Sunday, 19 September 2010

Lively night

Our moths had an exciting night. Neighbours had a superb firework display (I know some people dislike these, because of pet dogs, cats, lizards etc, but there can't be too many so far as I am concerned). Then it rained steadily. In the interests of science, I kept the trap on and the results were an amazing testimonial to the trap's rain shield - like the best gadgets, a very simple plastic disc whose position above the trap entrance round the bulb has been precisely calculated.

In spite of all the goings-on, there were 25 moths asleep this morning: yellow underwings, a Setaceous Hebrew Character (see earlier posts) and two Autumnal Rustics (see post directly below). And this. It looked initially like the absolutely bog standard small, brown, boring moth and I was almost hesitant to photograph it. I did, though, using a torch to try to shed some light (my failing eyesight and old specs don't help).

Then I remembered that, courtesy of the Guardian, we have a small camera with digital micro. Look at the result below. Suddenly, the 'small brown boring moth' puts on a coat of great subtlety and beauty. I'm not exactly sure what it is, because I can't do the same digital micro trick on Richard Lewington's lovely pictures in my moth Bible. Maybe, a Rustic pure and simple? Or a Clay? I'd be over the moon if it were a German Cousin (v. rare) but I'm pretty sure it isn't. I will consult Jax of Yorkshire Butterfly Conservation (or would much appreciate other expert observer's views).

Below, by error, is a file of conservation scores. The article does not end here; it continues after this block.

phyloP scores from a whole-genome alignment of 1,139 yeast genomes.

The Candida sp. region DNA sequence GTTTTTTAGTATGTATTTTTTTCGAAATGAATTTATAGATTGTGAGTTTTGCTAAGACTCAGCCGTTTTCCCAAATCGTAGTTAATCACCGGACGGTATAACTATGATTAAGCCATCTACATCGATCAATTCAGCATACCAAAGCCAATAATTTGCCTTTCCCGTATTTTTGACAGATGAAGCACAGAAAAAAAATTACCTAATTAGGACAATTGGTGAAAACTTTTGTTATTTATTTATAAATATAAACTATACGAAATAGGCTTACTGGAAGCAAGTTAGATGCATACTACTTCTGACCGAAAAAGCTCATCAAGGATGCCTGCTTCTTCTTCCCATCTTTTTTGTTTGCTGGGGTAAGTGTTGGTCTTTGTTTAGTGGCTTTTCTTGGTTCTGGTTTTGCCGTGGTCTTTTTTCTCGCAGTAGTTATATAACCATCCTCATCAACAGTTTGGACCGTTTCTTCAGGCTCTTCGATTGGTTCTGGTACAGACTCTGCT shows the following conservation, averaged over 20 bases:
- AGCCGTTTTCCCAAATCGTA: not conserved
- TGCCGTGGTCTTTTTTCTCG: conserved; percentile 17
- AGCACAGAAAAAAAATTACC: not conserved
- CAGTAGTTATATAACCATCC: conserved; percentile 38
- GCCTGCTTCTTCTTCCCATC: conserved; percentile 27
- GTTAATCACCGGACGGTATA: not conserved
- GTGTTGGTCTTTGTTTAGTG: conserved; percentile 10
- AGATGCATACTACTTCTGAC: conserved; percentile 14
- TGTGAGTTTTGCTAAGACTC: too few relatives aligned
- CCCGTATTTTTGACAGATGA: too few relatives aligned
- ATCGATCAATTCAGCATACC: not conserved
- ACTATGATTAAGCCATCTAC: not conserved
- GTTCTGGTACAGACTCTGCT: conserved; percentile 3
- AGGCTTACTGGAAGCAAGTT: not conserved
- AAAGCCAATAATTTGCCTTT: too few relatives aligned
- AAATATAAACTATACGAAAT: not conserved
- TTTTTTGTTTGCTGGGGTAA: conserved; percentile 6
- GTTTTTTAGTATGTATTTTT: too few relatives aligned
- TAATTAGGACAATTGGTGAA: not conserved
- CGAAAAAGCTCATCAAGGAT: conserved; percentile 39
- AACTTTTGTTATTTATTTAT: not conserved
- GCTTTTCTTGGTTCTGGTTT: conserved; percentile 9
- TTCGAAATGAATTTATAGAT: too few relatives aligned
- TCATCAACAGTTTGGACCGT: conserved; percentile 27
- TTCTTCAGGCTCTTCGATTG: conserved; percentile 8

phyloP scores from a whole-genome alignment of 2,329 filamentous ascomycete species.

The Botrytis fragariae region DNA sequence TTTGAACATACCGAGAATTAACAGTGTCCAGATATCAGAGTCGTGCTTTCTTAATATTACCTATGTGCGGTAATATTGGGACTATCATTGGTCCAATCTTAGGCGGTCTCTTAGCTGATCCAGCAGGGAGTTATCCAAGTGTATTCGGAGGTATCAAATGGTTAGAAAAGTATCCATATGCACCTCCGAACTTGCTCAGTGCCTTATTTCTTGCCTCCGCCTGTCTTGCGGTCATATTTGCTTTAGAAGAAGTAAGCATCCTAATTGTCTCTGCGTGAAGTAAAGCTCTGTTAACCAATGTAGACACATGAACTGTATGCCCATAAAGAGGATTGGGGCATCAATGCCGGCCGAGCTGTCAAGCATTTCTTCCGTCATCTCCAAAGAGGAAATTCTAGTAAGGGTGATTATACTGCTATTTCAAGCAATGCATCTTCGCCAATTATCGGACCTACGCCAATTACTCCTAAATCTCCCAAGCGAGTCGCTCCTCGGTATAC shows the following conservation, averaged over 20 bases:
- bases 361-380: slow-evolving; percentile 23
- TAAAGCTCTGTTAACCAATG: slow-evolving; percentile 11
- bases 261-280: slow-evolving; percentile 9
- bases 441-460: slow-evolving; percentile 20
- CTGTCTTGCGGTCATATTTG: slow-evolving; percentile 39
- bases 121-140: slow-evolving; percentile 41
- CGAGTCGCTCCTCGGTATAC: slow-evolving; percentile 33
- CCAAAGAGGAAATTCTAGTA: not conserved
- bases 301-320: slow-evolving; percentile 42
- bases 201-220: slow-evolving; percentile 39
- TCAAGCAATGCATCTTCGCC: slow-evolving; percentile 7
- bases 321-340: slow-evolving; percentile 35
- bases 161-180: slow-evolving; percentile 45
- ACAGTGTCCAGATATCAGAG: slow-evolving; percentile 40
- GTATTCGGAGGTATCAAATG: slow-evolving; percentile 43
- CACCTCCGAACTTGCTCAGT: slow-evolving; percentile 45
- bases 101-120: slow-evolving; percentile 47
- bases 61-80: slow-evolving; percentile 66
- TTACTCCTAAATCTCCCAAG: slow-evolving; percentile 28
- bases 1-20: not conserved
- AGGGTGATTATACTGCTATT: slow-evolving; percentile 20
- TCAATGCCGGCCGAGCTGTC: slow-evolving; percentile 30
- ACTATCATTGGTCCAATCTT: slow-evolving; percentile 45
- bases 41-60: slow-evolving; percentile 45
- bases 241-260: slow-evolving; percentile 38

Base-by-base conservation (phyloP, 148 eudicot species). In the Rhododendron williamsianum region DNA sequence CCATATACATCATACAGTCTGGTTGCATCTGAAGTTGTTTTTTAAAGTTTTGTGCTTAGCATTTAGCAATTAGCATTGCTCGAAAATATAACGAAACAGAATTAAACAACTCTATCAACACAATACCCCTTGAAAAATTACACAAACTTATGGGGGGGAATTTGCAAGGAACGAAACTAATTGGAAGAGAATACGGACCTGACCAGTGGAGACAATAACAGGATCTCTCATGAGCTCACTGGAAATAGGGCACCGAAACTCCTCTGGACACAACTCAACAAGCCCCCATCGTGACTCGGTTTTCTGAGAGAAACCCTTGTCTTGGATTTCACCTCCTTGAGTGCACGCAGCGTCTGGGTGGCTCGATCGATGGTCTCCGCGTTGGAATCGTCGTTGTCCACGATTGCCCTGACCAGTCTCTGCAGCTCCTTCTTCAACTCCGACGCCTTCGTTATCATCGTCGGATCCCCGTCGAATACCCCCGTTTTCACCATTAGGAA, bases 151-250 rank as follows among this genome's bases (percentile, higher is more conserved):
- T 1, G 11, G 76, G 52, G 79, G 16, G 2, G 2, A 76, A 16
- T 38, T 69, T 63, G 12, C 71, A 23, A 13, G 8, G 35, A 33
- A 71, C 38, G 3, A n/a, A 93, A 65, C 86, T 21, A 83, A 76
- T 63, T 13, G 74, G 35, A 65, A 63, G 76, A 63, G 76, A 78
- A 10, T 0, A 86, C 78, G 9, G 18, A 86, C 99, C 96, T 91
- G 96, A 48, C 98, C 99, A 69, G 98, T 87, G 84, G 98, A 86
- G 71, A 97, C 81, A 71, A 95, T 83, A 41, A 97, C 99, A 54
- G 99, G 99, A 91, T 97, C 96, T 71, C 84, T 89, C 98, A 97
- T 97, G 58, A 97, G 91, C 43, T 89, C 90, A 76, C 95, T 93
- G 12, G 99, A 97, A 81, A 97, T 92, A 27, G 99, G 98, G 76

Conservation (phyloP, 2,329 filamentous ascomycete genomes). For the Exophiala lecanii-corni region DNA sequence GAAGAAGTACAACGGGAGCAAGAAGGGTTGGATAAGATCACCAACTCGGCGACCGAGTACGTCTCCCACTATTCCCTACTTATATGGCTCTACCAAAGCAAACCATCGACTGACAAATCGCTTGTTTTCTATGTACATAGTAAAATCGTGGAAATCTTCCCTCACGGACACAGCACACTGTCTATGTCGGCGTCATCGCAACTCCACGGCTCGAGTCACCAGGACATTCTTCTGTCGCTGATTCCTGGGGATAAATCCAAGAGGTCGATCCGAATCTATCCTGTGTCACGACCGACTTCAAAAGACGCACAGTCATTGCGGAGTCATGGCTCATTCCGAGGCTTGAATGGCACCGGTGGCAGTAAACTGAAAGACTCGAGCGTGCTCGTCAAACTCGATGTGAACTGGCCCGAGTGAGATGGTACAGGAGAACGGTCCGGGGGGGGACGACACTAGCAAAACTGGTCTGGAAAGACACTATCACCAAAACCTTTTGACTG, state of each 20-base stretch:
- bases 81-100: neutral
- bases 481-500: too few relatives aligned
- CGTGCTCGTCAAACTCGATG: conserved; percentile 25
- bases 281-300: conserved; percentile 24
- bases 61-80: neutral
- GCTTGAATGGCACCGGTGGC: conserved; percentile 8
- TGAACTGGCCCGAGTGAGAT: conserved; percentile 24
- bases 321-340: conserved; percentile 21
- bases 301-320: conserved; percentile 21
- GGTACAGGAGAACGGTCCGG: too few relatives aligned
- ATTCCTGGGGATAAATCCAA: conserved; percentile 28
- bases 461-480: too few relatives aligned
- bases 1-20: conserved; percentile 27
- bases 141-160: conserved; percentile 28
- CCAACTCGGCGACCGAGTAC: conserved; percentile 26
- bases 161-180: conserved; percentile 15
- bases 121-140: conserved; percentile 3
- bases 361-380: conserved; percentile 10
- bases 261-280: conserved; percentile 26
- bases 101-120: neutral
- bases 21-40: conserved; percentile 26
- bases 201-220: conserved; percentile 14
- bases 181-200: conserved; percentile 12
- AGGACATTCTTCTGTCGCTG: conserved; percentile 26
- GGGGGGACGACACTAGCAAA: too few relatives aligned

Disgracefully late PS (cos have been in France): thanks to Ben, I now know that this is a variety of the Chestnut, a highly variable moth. The ones shown in Richard Lewington's illustrations in my indispensable field guide are much more orangey, From the guide's text, I note that 'less frequent forms are heavily dusted and/or streaked with brown or grey'. I think that this is one of those. Less frequent, huzza! The Chestnut is a doughty moth. It goes on the wing in September and can survive as an adult all the way through to May. Well done it.


worm said...

As it's in the north of England, and flying in september, I'd hazard that it's a Plain Clay. But as you say, there's a couple of others that look almost identical! Intruiging

MartinWainwright said...

Mmmm Or the Purple Clay? You could well be right. I'll await other verdicts. Interesting that they can be so hard to distinguish (for me at least...) all v best M

Bennyboymothman said...

Hi Martin

This is a form of the Chestnut.

Hope that clears this up :)

MartinWainwright said...

Hey Ben - fantastic. You have never failed me. Much appreciated. Sorry for the delay - have been away. Jax from Yorkshire Butterflies has come to the same conclusion. Thanks as ever M